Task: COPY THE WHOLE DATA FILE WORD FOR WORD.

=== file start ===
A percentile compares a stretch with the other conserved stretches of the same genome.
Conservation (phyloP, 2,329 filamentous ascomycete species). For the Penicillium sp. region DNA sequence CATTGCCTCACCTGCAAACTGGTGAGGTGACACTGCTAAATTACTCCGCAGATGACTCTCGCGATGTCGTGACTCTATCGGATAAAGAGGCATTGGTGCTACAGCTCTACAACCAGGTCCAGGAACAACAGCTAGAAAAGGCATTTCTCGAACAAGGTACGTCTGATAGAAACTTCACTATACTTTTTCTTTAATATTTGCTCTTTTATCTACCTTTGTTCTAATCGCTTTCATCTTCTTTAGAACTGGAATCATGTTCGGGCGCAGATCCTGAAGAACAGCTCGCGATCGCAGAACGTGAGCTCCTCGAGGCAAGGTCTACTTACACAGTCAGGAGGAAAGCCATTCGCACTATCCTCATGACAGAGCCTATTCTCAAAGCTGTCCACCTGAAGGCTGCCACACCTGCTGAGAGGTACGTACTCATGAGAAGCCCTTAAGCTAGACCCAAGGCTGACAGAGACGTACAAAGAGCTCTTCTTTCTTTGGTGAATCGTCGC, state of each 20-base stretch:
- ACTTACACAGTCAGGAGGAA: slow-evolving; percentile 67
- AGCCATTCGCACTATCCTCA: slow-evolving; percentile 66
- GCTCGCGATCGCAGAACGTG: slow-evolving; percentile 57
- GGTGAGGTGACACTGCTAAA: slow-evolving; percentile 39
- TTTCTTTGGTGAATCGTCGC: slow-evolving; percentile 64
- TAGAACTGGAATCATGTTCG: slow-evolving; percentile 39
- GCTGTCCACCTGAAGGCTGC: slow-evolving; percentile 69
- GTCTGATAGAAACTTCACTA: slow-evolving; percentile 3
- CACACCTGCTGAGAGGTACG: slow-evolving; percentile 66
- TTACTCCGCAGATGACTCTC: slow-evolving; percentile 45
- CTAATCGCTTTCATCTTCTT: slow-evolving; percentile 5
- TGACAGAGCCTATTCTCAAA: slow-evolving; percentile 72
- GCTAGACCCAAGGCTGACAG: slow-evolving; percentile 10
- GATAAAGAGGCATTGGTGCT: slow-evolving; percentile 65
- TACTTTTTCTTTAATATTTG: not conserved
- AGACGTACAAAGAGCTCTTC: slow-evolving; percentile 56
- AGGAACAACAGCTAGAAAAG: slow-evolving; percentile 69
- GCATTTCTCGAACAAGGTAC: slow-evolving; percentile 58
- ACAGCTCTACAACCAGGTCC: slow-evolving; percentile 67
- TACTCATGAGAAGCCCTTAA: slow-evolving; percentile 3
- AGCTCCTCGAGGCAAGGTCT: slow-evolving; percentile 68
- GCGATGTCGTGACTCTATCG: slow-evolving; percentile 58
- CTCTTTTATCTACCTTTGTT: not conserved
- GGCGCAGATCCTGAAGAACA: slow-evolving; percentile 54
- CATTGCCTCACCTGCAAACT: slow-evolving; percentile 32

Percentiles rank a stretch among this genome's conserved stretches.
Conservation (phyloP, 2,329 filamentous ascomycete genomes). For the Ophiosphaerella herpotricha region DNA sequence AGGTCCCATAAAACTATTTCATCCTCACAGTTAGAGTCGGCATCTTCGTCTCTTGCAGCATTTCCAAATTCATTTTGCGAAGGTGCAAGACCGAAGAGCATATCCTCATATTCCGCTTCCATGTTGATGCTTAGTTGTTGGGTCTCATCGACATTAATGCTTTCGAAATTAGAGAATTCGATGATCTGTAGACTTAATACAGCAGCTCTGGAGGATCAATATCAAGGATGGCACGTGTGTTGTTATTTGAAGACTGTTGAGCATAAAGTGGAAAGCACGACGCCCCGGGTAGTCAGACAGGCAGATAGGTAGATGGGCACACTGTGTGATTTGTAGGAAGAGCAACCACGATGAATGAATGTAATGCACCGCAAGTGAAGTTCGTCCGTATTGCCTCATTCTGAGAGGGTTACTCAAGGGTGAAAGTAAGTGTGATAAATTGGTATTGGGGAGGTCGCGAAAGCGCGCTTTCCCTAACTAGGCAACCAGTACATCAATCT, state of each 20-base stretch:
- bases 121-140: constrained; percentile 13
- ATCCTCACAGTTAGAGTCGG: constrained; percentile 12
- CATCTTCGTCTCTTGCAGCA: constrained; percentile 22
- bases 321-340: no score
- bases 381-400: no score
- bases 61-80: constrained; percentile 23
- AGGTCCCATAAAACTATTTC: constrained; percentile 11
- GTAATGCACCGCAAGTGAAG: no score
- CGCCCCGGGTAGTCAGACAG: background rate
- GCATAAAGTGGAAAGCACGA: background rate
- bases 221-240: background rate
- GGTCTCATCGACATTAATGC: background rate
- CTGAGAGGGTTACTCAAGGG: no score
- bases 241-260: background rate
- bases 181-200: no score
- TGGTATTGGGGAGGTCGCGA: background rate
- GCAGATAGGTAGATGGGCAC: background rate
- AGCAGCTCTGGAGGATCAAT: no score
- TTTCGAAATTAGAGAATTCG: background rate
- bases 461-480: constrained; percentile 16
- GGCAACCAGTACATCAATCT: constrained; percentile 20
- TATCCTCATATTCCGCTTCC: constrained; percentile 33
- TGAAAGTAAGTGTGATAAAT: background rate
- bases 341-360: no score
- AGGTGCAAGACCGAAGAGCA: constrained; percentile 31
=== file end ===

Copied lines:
A percentile compares a stretch with the other conserved stretches of the same genome.
Conservation (phyloP, 2,329 filamentous ascomycete species). For the Penicillium sp. region DNA sequence CATTGCCTCACCTGCAAACTGGTGAGGTGACACTGCTAAATTACTCCGCAGATGACTCTCGCGATGTCGTGACTCTATCGGATAAAGAGGCATTGGTGCTACAGCTCTACAACCAGGTCCAGGAACAACAGCTAGAAAAGGCATTTCTCGAACAAGGTACGTCTGATAGAAACTTCACTATACTTTTTCTTTAATATTTGCTCTTTTATCTACCTTTGTTCTAATCGCTTTCATCTTCTTTAGAACTGGAATCATGTTCGGGCGCAGATCCTGAAGAACAGCTCGCGATCGCAGAACGTGAGCTCCTCGAGGCAAGGTCTACTTACACAGTCAGGAGGAAAGCCATTCGCACTATCCTCATGACAGAGCCTATTCTCAAAGCTGTCCACCTGAAGGCTGCCACACCTGCTGAGAGGTACGTACTCATGAGAAGCCCTTAAGCTAGACCCAAGGCTGACAGAGACGTACAAAGAGCTCTTCTTTCTTTGGTGAATCGTCGC, state of each 20-base stretch:
- ACTTACACAGTCAGGAGGAA: slow-evolving; percentile 67
- AGCCATTCGCACTATCCTCA: slow-evolving; percentile 66
- GCTCGCGATCGCAGAACGTG: slow-evolving; percentile 57
- GGTGAGGTGACACTGCTAAA: slow-evolving; percentile 39
- TTTCTTTGGTGAATCGTCGC: slow-evolving; percentile 64
- TAGAACTGGAATCATGTTCG: slow-evolving; percentile 39
- GCTGTCCACCTGAAGGCTGC: slow-evolving; percentile 69
- GTCTGATAGAAACTTCACTA: slow-evolving; percentile 3
- CACACCTGCTGAGAGGTACG: slow-evolving; percentile 66
- TTACTCCGCAGATGACTCTC: slow-evolving; percentile 45
- CTAATCGCTTTCATCTTCTT: slow-evolving; percentile 5
- TGACAGAGCCTATTCTCAAA: slow-evolving; percentile 72
- GCTAGACCCAAGGCTGACAG: slow-evolving; percentile 10
- GATAAAGAGGCATTGGTGCT: slow-evolving; percentile 65
- TACTTTTTCTTTAATATTTG: not conserved
- AGACGTACAAAGAGCTCTTC: slow-evolving; percentile 56
- AGGAACAACAGCTAGAAAAG: slow-evolving; percentile 69
- GCATTTCTCGAACAAGGTAC: slow-evolving; percentile 58
- ACAGCTCTACAACCAGGTCC: slow-evolving; percentile 67
- TACTCATGAGAAGCCCTTAA: slow-evolving; percentile 3
- AGCTCCTCGAGGCAAGGTCT: slow-evolving; percentile 68
- GCGATGTCGTGACTCTATCG: slow-evolving; percentile 58
- CTCTTTTATCTACCTTTGTT: not conserved
- GGCGCAGATCCTGAAGAACA: slow-evolving; percentile 54
- CATTGCCTCACCTGCAAACT: slow-evolving; percentile 32

Percentiles rank a stretch among this genome's conserved stretches.
Conservation (phyloP, 2,329 filamentous ascomycete genomes). For the Ophiosphaerella herpotricha region DNA sequence AGGTCCCATAAAACTATTTCATCCTCACAGTTAGAGTCGGCATCTTCGTCTCTTGCAGCATTTCCAAATTCATTTTGCGAAGGTGCAAGACCGAAGAGCATATCCTCATATTCCGCTTCCATGTTGATGCTTAGTTGTTGGGTCTCATCGACATTAATGCTTTCGAAATTAGAGAATTCGATGATCTGTAGACTTAATACAGCAGCTCTGGAGGATCAATATCAAGGATGGCACGTGTGTTGTTATTTGAAGACTGTTGAGCATAAAGTGGAAAGCACGACGCCCCGGGTAGTCAGACAGGCAGATAGGTAGATGGGCACACTGTGTGATTTGTAGGAAGAGCAACCACGATGAATGAATGTAATGCACCGCAAGTGAAGTTCGTCCGTATTGCCTCATTCTGAGAGGGTTACTCAAGGGTGAAAGTAAGTGTGATAAATTGGTATTGGGGAGGTCGCGAAAGCGCGCTTTCCCTAACTAGGCAACCAGTACATCAATCT, state of each 20-base stretch:
- bases 121-140: constrained; percentile 13
- ATCCTCACAGTTAGAGTCGG: constrained; percentile 12
- CATCTTCGTCTCTTGCAGCA: constrained; percentile 22
- bases 321-340: no score
- bases 381-400: no score
- bases 61-80: constrained; percentile 23
- AGGTCCCATAAAACTATTTC: constrained; percentile 11
- GTAATGCACCGCAAGTGAAG: no score
- CGCCCCGGGTAGTCAGACAG: background rate
- GCATAAAGTGGAAAGCACGA: background rate
- bases 221-240: background rate
- GGTCTCATCGACATTAATGC: background rate
- CTGAGAGGGTTACTCAAGGG: no score
- bases 241-260: background rate
- bases 181-200: no score
- TGGTATTGGGGAGGTCGCGA: background rate
- GCAGATAGGTAGATGGGCAC: background rate
- AGCAGCTCTGGAGGATCAAT: no score
- TTTCGAAATTAGAGAATTCG: background rate
- bases 461-480: constrained; percentile 16
- GGCAACCAGTACATCAATCT: constrained; percentile 20
- TATCCTCATATTCCGCTTCC: constrained; percentile 33
- TGAAAGTAAGTGTGATAAAT: background rate
- bases 341-360: no score
- AGGTGCAAGACCGAAGAGCA: constrained; percentile 31